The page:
Hospital personnel “had to tie my hands and my feet down,” Ava said, because she had pulled out her catheter twice, pulled her tracheotomy tube out twice, pulled out her feeding tube once.
As news spread, so did financial support.
Amy said a Go Fund Me account had climbed over $150,000. She mentioned some other funds. All told, well more than $200,000 has been donated.
“People stepped up big-time for us,” Amy said. “It’s amazing how much people are supporting us. The cards, people telling us they’re thinking of us.
“It’s heartwarming. It keeps us going.”
Amy and Ava shared a room at Frazier Rehabilitation Institute in Louisville, then returned to Nickerson in August to get on with life, and to mourn.
AVA JONES IS 6-FOOT-2, slender and athletic. Coached by her father in track and field, she was a 5-foot-4 high jumper, winning a state championship in that event as a sophomore (she was the runner-up as a junior, clearing the same height).
She also was a state placewinner in the pole vault (10 feet, 6 inches) and javelin (123 feet). She could have taken the multisport track path, like her older brother, Hunter, a Division II all-American decathlete at Pittsburg State University.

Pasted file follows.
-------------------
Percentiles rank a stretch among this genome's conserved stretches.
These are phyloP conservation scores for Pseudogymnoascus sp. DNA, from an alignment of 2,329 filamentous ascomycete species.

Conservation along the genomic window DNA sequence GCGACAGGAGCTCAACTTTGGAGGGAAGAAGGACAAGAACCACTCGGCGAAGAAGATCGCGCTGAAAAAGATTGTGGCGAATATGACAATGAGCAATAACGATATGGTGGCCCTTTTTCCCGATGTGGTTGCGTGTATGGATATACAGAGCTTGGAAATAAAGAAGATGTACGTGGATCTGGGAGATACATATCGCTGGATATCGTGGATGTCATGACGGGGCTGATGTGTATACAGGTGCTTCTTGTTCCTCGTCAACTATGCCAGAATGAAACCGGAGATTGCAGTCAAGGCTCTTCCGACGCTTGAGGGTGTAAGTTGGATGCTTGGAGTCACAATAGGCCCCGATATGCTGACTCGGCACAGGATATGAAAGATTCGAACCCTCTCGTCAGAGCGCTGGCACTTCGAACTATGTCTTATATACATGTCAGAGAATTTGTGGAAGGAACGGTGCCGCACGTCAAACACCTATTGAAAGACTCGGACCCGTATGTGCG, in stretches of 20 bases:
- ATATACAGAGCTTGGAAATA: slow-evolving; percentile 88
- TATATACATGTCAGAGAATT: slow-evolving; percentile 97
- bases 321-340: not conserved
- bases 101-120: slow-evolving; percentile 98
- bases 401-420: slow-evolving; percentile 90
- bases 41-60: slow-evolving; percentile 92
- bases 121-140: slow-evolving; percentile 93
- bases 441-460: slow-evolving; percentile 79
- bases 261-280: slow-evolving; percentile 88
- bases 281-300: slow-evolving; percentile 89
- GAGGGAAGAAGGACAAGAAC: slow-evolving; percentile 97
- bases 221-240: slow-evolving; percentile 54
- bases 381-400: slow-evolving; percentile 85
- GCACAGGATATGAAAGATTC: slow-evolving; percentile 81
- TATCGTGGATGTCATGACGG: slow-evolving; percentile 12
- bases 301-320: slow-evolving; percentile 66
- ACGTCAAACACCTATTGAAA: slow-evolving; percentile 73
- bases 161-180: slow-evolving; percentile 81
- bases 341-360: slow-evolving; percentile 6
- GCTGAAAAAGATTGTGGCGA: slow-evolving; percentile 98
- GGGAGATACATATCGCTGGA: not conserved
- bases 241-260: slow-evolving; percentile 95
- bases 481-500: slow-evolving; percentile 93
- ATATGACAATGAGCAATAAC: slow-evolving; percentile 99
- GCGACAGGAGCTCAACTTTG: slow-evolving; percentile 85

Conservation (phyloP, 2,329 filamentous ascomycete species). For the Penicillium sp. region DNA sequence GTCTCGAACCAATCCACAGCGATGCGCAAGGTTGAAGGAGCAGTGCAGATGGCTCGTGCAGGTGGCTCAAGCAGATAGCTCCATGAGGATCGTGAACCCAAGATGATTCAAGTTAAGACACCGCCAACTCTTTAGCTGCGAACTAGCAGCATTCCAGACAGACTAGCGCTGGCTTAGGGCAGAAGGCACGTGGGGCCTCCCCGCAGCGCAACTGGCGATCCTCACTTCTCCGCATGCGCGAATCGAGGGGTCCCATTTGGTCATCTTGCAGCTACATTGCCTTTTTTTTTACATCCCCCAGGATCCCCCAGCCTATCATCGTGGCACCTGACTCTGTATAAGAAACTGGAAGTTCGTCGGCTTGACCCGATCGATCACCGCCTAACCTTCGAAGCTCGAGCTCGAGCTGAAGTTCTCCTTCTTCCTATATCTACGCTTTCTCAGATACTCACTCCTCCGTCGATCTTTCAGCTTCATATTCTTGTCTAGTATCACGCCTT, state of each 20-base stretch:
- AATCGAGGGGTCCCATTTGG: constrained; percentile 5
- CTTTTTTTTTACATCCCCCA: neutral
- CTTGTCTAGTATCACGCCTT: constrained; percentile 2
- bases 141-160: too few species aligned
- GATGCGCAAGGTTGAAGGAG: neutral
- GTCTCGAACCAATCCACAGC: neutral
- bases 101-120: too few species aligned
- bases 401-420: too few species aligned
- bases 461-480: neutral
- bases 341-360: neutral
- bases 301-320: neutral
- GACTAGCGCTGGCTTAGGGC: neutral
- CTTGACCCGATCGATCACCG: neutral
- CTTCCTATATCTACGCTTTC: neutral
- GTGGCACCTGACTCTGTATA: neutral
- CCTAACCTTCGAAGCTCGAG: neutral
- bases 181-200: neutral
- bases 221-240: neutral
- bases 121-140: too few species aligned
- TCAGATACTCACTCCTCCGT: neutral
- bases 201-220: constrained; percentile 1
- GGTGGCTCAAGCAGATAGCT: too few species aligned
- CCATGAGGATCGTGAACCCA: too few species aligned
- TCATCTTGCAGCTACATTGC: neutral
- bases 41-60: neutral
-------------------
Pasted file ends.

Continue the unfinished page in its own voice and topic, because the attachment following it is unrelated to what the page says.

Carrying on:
Trey and Amy were married 21 years. They met at Southwestern College in Winfield, Kan. Both were exceptional track athletes; Trey also played basketball, Amy played volleyball.
“Dad gave me my work ethic in sports,” Ava said.
She looked at Amy.
“Mom gave me my smarts.”
Ava also played volleyball at Nickerson. But basketball was her route to a Division I scholarship. She averaged 20.8 points and 15.4 rebounds per game last season. ESPN ranked her as the No. 83 prospect in the Class of 2023.
Originally committed to Arizona State University, Ava reopened her recruitment after ASU Coach Charli Turner Thorne announced her retirement in March.
Bluder took note.
“We heard about her de-commitment, and we were looking for a 4 or 5,” Bluder said. “I sent (Stamp) down to Texas in April, and she said, ‘Oh, yes, she’s the real deal.’”